CORONAVIRUS

Reynolds closes bars in 6 Iowa counties, including Johnson and Linn, as COVID-19 cases surge

Action comes after university students crowded into bars

Bar patrons wait in line in front of The Airliner in Iowa City on the night of Saturday, August 22, 2020. Bars in Iowa r
Bar patrons wait in line in front of The Airliner in Iowa City on the night of Saturday, August 22, 2020. Bars in Iowa remain open as students return to Iowa City for the fall semester. (Nick Rohlman/freelance for The Gazette)
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JOHNSTON — Days after college students returning to campus flooded downtown bars and showed little regard for rules meant to slow the spread of COVID-19, Gov. Kim Reynolds on Thursday ordered nightclubs, breweries and bars in six Iowa counties to close almost immediately.

The emergency proclamation took effect at 5 p.m. Thursday in Black Hawk, Dallas, Johnson, Linn, Polk and Story counties — which includes the homes of the University of Iowa, Iowa State University and the University of Northern Iowa — and will remain until at least Sept. 20.

Restaurants in those counties that serve alcohol can remain open. but must stop serving alcohol after 10 p.m.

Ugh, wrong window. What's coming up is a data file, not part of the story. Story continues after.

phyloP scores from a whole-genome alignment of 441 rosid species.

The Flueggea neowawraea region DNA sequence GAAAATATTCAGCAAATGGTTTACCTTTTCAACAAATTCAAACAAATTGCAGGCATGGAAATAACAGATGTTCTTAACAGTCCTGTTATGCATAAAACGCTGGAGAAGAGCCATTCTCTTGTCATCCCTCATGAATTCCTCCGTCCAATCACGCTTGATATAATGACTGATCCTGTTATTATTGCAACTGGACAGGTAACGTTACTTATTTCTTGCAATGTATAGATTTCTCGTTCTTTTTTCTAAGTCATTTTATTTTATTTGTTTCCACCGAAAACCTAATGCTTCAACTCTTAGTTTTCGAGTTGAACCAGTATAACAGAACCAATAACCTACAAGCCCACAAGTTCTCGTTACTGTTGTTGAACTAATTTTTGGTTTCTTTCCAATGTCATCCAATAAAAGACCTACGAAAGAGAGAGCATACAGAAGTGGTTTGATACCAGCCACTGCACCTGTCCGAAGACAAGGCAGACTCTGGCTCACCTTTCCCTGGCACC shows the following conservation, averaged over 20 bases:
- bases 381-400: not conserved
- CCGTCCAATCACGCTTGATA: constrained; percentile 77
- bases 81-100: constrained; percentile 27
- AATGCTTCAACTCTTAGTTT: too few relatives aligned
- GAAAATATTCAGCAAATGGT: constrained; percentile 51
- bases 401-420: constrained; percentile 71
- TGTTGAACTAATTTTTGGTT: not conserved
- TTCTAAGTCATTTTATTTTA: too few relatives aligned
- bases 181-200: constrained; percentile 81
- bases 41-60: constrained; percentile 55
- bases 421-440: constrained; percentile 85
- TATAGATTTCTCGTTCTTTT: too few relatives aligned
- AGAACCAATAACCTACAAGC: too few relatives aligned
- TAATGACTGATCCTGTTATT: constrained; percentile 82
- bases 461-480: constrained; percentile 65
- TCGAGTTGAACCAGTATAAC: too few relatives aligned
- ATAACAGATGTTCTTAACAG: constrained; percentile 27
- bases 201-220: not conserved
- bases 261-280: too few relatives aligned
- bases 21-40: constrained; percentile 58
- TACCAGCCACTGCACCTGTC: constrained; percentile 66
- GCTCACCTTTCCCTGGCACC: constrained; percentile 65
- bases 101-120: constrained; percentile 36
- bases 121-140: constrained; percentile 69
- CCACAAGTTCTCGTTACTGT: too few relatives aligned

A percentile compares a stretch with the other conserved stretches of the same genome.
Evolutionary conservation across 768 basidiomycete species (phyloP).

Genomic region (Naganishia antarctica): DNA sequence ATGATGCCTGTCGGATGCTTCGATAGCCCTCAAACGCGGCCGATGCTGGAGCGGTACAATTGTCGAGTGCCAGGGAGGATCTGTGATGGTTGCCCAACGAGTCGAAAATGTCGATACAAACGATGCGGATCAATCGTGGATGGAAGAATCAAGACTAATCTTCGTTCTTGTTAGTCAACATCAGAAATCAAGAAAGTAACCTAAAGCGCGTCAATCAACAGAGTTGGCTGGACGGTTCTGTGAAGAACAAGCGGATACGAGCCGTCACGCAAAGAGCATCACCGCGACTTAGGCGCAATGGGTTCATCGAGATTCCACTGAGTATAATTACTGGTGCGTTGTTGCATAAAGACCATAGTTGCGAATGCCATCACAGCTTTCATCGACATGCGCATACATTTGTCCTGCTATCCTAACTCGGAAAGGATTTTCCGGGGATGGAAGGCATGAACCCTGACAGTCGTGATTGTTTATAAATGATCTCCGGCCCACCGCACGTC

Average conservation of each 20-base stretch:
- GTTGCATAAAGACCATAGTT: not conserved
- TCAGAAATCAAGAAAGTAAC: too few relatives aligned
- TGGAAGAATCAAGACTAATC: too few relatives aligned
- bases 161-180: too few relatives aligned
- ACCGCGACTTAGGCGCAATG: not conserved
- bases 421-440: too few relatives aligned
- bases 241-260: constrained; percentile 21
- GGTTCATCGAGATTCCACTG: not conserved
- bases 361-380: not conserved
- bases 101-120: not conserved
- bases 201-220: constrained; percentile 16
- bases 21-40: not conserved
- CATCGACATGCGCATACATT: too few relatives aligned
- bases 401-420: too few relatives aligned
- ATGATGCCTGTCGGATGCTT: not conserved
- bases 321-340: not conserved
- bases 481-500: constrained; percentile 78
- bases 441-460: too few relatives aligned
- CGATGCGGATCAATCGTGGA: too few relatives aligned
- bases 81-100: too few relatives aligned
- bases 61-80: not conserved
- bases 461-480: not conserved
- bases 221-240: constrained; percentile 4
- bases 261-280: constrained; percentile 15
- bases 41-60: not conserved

Iowa was hit Thursday with a new high of over 1,400 more positive cases reported in a 24-hour period, and the seven-day averages for hospital admissions and deaths have been climbing for weeks, according to state public health data.

Reynolds said the data shows the recent spike in positive cases has been driven primarily by young Iowans between the ages of 19 and 24.

“I don’t make these decisions lightly, and it’s not lost on me that every business forced to close, alter their hours and sales, even temporarily, plays a role in the lives of Iowa workers and our small businesses,” Reynolds said. “But these actions are absolutely necessary and come from guidance within the Iowa Department of Public Health, (state epidemiologist Dr. Caitlin Pedati), and the epidemiologist team. And I know today’s decision is the right one.”

All three of Iowa’s public universities began the fall semester this month — and at all three, crowds of students were seen inundating the local bar scenes with scant attention to wearing masks or social distancing.

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Reynolds said in the past seven days, 74 percent of new cases in Story County (home to ISU) and 69 percent of new cases in Johnson County (home to the UI) were among 19- to 24-year-olds.

Statewide, nearly a quarter of all new positive cases over the past two weeks have been among 19- to 24-year-olds, she said.

Reynolds warned that if young Iowans react to bar closures by instead gathering in large groups elsewhere for house parties, she would consider further action.

“If they simply move large-scale parties and other high-risk activity elsewhere, then we’re going to be prepared to do more,” she said.

Reynolds said the closures are needed to slow the virus’ community spread to prevent negative impacts on Iowa’s workforce, health care and school settings, and to slow the virus before the upcoming flu season.